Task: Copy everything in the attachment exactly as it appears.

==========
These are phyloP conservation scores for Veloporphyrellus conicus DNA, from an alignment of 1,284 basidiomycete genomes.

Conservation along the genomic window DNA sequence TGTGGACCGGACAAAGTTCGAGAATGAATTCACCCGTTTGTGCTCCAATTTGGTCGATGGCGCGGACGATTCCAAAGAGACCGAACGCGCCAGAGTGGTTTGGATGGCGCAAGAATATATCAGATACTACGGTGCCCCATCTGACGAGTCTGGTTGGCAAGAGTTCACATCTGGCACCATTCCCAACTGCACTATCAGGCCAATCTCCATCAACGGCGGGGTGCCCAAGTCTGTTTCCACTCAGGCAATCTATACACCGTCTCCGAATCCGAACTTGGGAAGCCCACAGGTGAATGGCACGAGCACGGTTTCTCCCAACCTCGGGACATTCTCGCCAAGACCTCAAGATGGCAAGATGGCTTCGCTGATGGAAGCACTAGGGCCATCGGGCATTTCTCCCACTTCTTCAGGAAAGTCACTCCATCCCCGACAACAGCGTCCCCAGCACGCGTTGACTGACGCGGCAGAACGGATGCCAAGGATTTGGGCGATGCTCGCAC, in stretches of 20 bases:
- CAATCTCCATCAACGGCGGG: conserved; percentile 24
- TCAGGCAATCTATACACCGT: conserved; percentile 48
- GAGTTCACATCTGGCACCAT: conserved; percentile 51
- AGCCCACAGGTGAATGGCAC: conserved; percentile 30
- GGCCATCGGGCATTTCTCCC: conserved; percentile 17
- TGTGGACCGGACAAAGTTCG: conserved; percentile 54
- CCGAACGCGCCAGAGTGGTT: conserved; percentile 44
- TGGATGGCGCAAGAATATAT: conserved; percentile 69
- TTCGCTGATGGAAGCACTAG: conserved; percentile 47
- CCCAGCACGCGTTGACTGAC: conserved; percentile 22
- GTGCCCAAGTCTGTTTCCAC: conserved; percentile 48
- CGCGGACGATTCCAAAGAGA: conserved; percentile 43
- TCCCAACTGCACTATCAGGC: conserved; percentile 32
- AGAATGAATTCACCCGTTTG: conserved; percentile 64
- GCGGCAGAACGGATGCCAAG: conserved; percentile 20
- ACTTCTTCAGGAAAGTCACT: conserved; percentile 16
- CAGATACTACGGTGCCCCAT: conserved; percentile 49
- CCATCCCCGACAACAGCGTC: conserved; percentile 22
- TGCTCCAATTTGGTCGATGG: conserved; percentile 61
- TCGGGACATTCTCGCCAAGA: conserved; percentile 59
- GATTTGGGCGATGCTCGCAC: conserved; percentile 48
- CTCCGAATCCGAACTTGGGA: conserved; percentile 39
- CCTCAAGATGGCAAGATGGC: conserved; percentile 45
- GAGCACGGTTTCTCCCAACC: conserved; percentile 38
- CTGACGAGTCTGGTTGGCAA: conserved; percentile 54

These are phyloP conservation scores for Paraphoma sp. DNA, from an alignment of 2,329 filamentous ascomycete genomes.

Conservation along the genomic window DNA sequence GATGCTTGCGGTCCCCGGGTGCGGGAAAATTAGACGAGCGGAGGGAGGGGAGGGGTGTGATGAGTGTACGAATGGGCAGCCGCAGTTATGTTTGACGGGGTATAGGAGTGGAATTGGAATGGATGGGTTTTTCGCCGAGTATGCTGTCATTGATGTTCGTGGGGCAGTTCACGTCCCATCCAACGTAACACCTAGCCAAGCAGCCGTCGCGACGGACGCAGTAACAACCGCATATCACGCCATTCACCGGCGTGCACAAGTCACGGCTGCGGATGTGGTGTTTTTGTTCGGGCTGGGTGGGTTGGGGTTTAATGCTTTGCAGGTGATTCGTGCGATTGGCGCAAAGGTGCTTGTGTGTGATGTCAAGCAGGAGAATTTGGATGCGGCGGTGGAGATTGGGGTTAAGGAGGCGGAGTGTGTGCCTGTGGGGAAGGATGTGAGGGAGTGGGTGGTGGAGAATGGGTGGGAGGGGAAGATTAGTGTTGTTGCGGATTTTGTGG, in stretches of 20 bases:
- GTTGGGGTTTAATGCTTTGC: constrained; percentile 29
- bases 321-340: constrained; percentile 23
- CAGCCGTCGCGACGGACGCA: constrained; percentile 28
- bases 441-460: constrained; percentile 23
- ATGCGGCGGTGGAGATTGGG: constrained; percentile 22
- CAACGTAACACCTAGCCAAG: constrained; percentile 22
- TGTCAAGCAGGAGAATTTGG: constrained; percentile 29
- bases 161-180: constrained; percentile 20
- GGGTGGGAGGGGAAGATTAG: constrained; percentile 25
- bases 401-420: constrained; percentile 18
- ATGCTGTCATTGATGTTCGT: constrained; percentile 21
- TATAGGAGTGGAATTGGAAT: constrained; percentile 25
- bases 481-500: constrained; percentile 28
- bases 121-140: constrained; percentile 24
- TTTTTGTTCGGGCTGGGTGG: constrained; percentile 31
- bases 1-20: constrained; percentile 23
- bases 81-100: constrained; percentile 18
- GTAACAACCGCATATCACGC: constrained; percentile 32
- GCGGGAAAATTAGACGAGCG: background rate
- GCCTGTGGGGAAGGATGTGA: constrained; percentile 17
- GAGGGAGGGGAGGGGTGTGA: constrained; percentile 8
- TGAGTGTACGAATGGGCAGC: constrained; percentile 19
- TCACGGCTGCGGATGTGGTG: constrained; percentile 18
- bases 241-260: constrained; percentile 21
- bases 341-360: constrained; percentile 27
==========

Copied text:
These are phyloP conservation scores for Veloporphyrellus conicus DNA, from an alignment of 1,284 basidiomycete genomes.

Conservation along the genomic window DNA sequence TGTGGACCGGACAAAGTTCGAGAATGAATTCACCCGTTTGTGCTCCAATTTGGTCGATGGCGCGGACGATTCCAAAGAGACCGAACGCGCCAGAGTGGTTTGGATGGCGCAAGAATATATCAGATACTACGGTGCCCCATCTGACGAGTCTGGTTGGCAAGAGTTCACATCTGGCACCATTCCCAACTGCACTATCAGGCCAATCTCCATCAACGGCGGGGTGCCCAAGTCTGTTTCCACTCAGGCAATCTATACACCGTCTCCGAATCCGAACTTGGGAAGCCCACAGGTGAATGGCACGAGCACGGTTTCTCCCAACCTCGGGACATTCTCGCCAAGACCTCAAGATGGCAAGATGGCTTCGCTGATGGAAGCACTAGGGCCATCGGGCATTTCTCCCACTTCTTCAGGAAAGTCACTCCATCCCCGACAACAGCGTCCCCAGCACGCGTTGACTGACGCGGCAGAACGGATGCCAAGGATTTGGGCGATGCTCGCAC, in stretches of 20 bases:
- CAATCTCCATCAACGGCGGG: conserved; percentile 24
- TCAGGCAATCTATACACCGT: conserved; percentile 48
- GAGTTCACATCTGGCACCAT: conserved; percentile 51
- AGCCCACAGGTGAATGGCAC: conserved; percentile 30
- GGCCATCGGGCATTTCTCCC: conserved; percentile 17
- TGTGGACCGGACAAAGTTCG: conserved; percentile 54
- CCGAACGCGCCAGAGTGGTT: conserved; percentile 44
- TGGATGGCGCAAGAATATAT: conserved; percentile 69
- TTCGCTGATGGAAGCACTAG: conserved; percentile 47
- CCCAGCACGCGTTGACTGAC: conserved; percentile 22
- GTGCCCAAGTCTGTTTCCAC: conserved; percentile 48
- CGCGGACGATTCCAAAGAGA: conserved; percentile 43
- TCCCAACTGCACTATCAGGC: conserved; percentile 32
- AGAATGAATTCACCCGTTTG: conserved; percentile 64
- GCGGCAGAACGGATGCCAAG: conserved; percentile 20
- ACTTCTTCAGGAAAGTCACT: conserved; percentile 16
- CAGATACTACGGTGCCCCAT: conserved; percentile 49
- CCATCCCCGACAACAGCGTC: conserved; percentile 22
- TGCTCCAATTTGGTCGATGG: conserved; percentile 61
- TCGGGACATTCTCGCCAAGA: conserved; percentile 59
- GATTTGGGCGATGCTCGCAC: conserved; percentile 48
- CTCCGAATCCGAACTTGGGA: conserved; percentile 39
- CCTCAAGATGGCAAGATGGC: conserved; percentile 45
- GAGCACGGTTTCTCCCAACC: conserved; percentile 38
- CTGACGAGTCTGGTTGGCAA: conserved; percentile 54

These are phyloP conservation scores for Paraphoma sp. DNA, from an alignment of 2,329 filamentous ascomycete genomes.

Conservation along the genomic window DNA sequence GATGCTTGCGGTCCCCGGGTGCGGGAAAATTAGACGAGCGGAGGGAGGGGAGGGGTGTGATGAGTGTACGAATGGGCAGCCGCAGTTATGTTTGACGGGGTATAGGAGTGGAATTGGAATGGATGGGTTTTTCGCCGAGTATGCTGTCATTGATGTTCGTGGGGCAGTTCACGTCCCATCCAACGTAACACCTAGCCAAGCAGCCGTCGCGACGGACGCAGTAACAACCGCATATCACGCCATTCACCGGCGTGCACAAGTCACGGCTGCGGATGTGGTGTTTTTGTTCGGGCTGGGTGGGTTGGGGTTTAATGCTTTGCAGGTGATTCGTGCGATTGGCGCAAAGGTGCTTGTGTGTGATGTCAAGCAGGAGAATTTGGATGCGGCGGTGGAGATTGGGGTTAAGGAGGCGGAGTGTGTGCCTGTGGGGAAGGATGTGAGGGAGTGGGTGGTGGAGAATGGGTGGGAGGGGAAGATTAGTGTTGTTGCGGATTTTGTGG, in stretches of 20 bases:
- GTTGGGGTTTAATGCTTTGC: constrained; percentile 29
- bases 321-340: constrained; percentile 23
- CAGCCGTCGCGACGGACGCA: constrained; percentile 28
- bases 441-460: constrained; percentile 23
- ATGCGGCGGTGGAGATTGGG: constrained; percentile 22
- CAACGTAACACCTAGCCAAG: constrained; percentile 22
- TGTCAAGCAGGAGAATTTGG: constrained; percentile 29
- bases 161-180: constrained; percentile 20
- GGGTGGGAGGGGAAGATTAG: constrained; percentile 25
- bases 401-420: constrained; percentile 18
- ATGCTGTCATTGATGTTCGT: constrained; percentile 21
- TATAGGAGTGGAATTGGAAT: constrained; percentile 25
- bases 481-500: constrained; percentile 28
- bases 121-140: constrained; percentile 24
- TTTTTGTTCGGGCTGGGTGG: constrained; percentile 31
- bases 1-20: constrained; percentile 23
- bases 81-100: constrained; percentile 18
- GTAACAACCGCATATCACGC: constrained; percentile 32
- GCGGGAAAATTAGACGAGCG: background rate
- GCCTGTGGGGAAGGATGTGA: constrained; percentile 17
- GAGGGAGGGGAGGGGTGTGA: constrained; percentile 8
- TGAGTGTACGAATGGGCAGC: constrained; percentile 19
- TCACGGCTGCGGATGTGGTG: constrained; percentile 18
- bases 241-260: constrained; percentile 21
- bases 341-360: constrained; percentile 27